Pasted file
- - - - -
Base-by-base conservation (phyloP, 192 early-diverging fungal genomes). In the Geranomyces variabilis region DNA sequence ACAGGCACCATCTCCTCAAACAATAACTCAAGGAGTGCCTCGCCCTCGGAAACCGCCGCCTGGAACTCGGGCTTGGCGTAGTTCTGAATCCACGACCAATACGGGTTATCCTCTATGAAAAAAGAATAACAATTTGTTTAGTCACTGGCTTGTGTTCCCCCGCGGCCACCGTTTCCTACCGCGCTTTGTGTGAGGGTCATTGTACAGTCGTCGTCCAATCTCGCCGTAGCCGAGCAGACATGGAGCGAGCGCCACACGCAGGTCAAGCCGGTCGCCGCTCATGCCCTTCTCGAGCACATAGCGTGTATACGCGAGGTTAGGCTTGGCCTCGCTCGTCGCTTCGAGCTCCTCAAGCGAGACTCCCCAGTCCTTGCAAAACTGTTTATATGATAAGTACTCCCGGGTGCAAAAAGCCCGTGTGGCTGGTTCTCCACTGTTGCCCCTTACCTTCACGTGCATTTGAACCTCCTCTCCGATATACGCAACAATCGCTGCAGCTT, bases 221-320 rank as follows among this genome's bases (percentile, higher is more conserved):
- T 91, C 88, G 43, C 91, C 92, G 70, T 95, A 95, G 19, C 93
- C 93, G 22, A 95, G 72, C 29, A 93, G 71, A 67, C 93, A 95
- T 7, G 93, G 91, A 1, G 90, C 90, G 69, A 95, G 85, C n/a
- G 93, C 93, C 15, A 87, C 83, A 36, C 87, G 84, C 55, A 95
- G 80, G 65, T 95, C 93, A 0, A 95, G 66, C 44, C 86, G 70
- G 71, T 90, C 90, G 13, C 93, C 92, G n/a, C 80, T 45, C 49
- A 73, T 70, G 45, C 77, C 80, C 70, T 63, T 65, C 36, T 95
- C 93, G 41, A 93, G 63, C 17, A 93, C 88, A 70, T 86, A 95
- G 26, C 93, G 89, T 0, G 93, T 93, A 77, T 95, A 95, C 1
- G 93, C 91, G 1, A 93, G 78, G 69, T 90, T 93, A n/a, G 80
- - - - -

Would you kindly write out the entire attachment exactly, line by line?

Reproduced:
Base-by-base conservation (phyloP, 192 early-diverging fungal genomes). In the Geranomyces variabilis region DNA sequence ACAGGCACCATCTCCTCAAACAATAACTCAAGGAGTGCCTCGCCCTCGGAAACCGCCGCCTGGAACTCGGGCTTGGCGTAGTTCTGAATCCACGACCAATACGGGTTATCCTCTATGAAAAAAGAATAACAATTTGTTTAGTCACTGGCTTGTGTTCCCCCGCGGCCACCGTTTCCTACCGCGCTTTGTGTGAGGGTCATTGTACAGTCGTCGTCCAATCTCGCCGTAGCCGAGCAGACATGGAGCGAGCGCCACACGCAGGTCAAGCCGGTCGCCGCTCATGCCCTTCTCGAGCACATAGCGTGTATACGCGAGGTTAGGCTTGGCCTCGCTCGTCGCTTCGAGCTCCTCAAGCGAGACTCCCCAGTCCTTGCAAAACTGTTTATATGATAAGTACTCCCGGGTGCAAAAAGCCCGTGTGGCTGGTTCTCCACTGTTGCCCCTTACCTTCACGTGCATTTGAACCTCCTCTCCGATATACGCAACAATCGCTGCAGCTT, bases 221-320 rank as follows among this genome's bases (percentile, higher is more conserved):
- T 91, C 88, G 43, C 91, C 92, G 70, T 95, A 95, G 19, C 93
- C 93, G 22, A 95, G 72, C 29, A 93, G 71, A 67, C 93, A 95
- T 7, G 93, G 91, A 1, G 90, C 90, G 69, A 95, G 85, C n/a
- G 93, C 93, C 15, A 87, C 83, A 36, C 87, G 84, C 55, A 95
- G 80, G 65, T 95, C 93, A 0, A 95, G 66, C 44, C 86, G 70
- G 71, T 90, C 90, G 13, C 93, C 92, G n/a, C 80, T 45, C 49
- A 73, T 70, G 45, C 77, C 80, C 70, T 63, T 65, C 36, T 95
- C 93, G 41, A 93, G 63, C 17, A 93, C 88, A 70, T 86, A 95
- G 26, C 93, G 89, T 0, G 93, T 93, A 77, T 95, A 95, C 1
- G 93, C 91, G 1, A 93, G 78, G 69, T 90, T 93, A n/a, G 80